Neville and Linda visited Lifeforce Mill in Cavan, Ireland to find the most authentic Irish recipe. Brown bread is a wholemeal soda bread made with organic flours now sourced in USA.
Griddled Potato Farle
Known in Scotland at a Tatty (potato) Scone, it is a very popular way to use leftover mashed potatoes — especially in the North of Ireland. It’s a cross between a potato pancake and a flatbread. Fried in butter and served warm with most of our breakfast entrees.
Type of soft bread roll (or bap) unique to County Waterford. With a nice crusty top, it’s perfect for making a sandwich. The name is derived from either the French word blaad, for leftover dough, or blanc, for white (referring to the flour).
History: The roll came with French Hugenot settlers in the late 1600s, and it is claimed that white flour may have been largely unknown in Ireland at this point. The blaa is baked without artificial ingredients, thus it doesn’t travel far — although hardy Waterford ex-pats have been known to have frozen blaas shipped overseas to satisfy their hunger. The term blaa has come to be a feature of Waterford life, serving as a slang term for money, as well as carrying numerous other meanings in different contexts.
We will be using them for everything from our fry-ups to rolls for our banger/bacon butties, burgers and melts. We’ve worked hard to recreate the authentic texture and taste of the original rolls.
Unsweetened, whipped, thick cream. Typically served with our scones and jam.
Our very own recipe. Notes of coffee, chocolate and vanilla.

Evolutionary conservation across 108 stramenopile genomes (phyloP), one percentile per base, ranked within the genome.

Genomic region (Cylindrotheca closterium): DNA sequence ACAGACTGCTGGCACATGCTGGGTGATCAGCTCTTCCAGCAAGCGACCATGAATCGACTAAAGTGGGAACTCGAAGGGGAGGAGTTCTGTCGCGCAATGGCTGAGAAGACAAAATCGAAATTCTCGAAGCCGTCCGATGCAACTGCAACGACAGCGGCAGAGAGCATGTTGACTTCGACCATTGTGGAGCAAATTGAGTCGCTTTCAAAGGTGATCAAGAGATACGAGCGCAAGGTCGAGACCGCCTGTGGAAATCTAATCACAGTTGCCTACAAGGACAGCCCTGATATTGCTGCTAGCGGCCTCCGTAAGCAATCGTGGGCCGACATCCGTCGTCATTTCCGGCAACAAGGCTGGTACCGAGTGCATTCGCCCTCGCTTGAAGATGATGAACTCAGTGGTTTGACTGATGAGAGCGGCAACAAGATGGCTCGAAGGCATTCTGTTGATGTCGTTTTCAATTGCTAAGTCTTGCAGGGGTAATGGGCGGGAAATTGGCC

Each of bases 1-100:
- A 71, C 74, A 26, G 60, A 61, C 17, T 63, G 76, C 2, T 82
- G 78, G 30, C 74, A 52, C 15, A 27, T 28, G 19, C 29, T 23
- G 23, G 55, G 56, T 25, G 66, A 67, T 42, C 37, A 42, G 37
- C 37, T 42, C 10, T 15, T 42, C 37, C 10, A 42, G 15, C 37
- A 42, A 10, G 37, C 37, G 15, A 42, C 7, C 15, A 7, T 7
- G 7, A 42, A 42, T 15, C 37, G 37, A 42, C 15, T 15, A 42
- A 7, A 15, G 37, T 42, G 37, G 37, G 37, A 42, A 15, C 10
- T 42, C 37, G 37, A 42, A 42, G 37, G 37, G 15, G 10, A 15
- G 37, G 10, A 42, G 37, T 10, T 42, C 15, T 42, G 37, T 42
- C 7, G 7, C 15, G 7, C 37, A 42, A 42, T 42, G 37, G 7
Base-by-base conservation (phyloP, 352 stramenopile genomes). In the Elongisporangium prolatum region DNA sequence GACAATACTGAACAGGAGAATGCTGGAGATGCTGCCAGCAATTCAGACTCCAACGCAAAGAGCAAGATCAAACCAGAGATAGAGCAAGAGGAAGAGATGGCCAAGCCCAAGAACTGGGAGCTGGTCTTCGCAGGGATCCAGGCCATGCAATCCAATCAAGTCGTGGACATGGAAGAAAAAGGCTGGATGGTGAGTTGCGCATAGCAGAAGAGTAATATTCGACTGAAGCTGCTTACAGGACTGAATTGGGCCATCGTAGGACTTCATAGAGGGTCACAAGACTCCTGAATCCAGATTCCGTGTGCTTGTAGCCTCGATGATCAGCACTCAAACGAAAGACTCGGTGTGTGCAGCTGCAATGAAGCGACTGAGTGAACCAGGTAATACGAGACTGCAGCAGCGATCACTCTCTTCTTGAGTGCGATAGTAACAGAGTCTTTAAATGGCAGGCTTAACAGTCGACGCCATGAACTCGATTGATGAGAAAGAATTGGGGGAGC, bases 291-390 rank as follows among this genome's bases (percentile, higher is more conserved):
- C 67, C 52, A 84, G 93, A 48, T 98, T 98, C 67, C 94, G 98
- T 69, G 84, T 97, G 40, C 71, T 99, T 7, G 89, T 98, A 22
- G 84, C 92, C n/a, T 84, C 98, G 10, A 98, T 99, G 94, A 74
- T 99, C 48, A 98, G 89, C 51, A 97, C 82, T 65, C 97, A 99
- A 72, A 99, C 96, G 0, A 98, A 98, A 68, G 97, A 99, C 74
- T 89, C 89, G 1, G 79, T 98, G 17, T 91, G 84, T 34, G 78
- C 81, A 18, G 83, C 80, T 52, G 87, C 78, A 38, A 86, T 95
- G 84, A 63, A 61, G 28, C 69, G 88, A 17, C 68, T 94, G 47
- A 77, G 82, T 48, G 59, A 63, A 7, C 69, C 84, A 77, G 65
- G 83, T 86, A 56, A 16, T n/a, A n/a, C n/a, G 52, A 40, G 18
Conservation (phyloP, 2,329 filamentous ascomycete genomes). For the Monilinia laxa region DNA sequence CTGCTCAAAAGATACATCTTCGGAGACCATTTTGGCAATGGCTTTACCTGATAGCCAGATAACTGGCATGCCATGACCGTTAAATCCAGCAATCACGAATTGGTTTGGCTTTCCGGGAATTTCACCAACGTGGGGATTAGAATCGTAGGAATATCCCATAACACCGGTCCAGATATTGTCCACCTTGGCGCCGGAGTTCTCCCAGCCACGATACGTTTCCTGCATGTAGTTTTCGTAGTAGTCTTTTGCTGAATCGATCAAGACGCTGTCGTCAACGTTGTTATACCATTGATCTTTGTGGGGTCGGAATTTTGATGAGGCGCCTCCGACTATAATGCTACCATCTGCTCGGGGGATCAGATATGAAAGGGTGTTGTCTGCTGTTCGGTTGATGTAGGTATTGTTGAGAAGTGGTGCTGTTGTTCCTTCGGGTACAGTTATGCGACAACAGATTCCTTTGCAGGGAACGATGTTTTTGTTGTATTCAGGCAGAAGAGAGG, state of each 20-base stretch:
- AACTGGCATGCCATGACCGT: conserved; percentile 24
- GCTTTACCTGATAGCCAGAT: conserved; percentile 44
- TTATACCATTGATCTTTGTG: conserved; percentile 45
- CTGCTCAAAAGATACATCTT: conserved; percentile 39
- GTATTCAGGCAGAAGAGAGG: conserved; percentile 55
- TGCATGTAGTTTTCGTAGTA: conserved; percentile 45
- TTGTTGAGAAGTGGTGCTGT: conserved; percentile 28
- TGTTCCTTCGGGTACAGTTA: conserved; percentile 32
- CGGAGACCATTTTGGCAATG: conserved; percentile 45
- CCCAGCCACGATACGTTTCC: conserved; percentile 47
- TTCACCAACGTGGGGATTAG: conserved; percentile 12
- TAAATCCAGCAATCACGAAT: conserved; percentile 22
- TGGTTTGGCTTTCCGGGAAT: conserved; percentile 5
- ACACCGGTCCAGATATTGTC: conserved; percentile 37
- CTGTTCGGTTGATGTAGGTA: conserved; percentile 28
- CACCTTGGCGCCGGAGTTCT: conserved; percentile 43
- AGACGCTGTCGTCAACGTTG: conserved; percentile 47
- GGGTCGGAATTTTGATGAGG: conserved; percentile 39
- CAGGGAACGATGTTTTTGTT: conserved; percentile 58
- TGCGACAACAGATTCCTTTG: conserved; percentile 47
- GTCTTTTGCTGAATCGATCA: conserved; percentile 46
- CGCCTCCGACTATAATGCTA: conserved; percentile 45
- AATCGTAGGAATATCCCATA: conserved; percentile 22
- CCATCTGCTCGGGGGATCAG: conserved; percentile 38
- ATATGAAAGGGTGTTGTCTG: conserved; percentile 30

Try one of our recipes!
- Sift together:
4 cups all purpose flour
1 tbsp baking powder
¼ cup granulated sugar
1 tsp kosher salt
Optional: 1 cup currants
- Place all dry ingredients in large mixing bowl with paddle attachment and add
10 tbsps cold butter, chopped into small cubes
- Mix until dry ingredients begin to look like bread crumbs and add 1 egg.
- Immediately add buttermilk to combine.
- On a floured surface, roll out dough with wooden spacers or 1 inch high, cut with fluted scone cutter.
Place on sheet tray with parchment paper.
- Eggwash by combining one egg with milk & sprinkle with raw sugar.
- Bake at 400 degrees for 10 minutes, rotate tray and bake 5-10 more minutes or until golden brown.
- Preheat oven to 350 degrees.
- You will need:
2 sticks salted butter, cold
1/2 cup granulated sugar
1 1/2 cups all purpose flour
1/2 cup high gluten flour
1/2 teaspoon salt
- Chop up butter and place in bowl of an electric mixer fitted with a paddle attachment, add sugar and beat on low until sugar is fully incorporated.
- Scrape down sides of the bowl with rubber spatula and beat on high until mixture is light and fluffy, approximately 3 minutes.
- In a medium bowl, sift together the flours and salt, then add them to the butter-and-sugar mixture. Mix on low speed until the dough starts to come together. Dump onto a surface dusted with flour and shape into a flat disk, about 1-inch thick. Wrap in plastic and chill for 30 minutes, until firm but still pliable.
- Roll the dough 1/2-inch thick on a lightly floured surface and use 1 1/2” round cookie cutter, preferably fluted, to slice coins. Place the cookies on an ungreased baking sheet and use tines of fork to make 8 indents in each coin. Chill cookies in refrigerator on tray for another 30 minutes.
- Bake for 20 to 25 minutes at350 degrees, until the edges begin to brown.
- Allow to cool to room temperature before serving.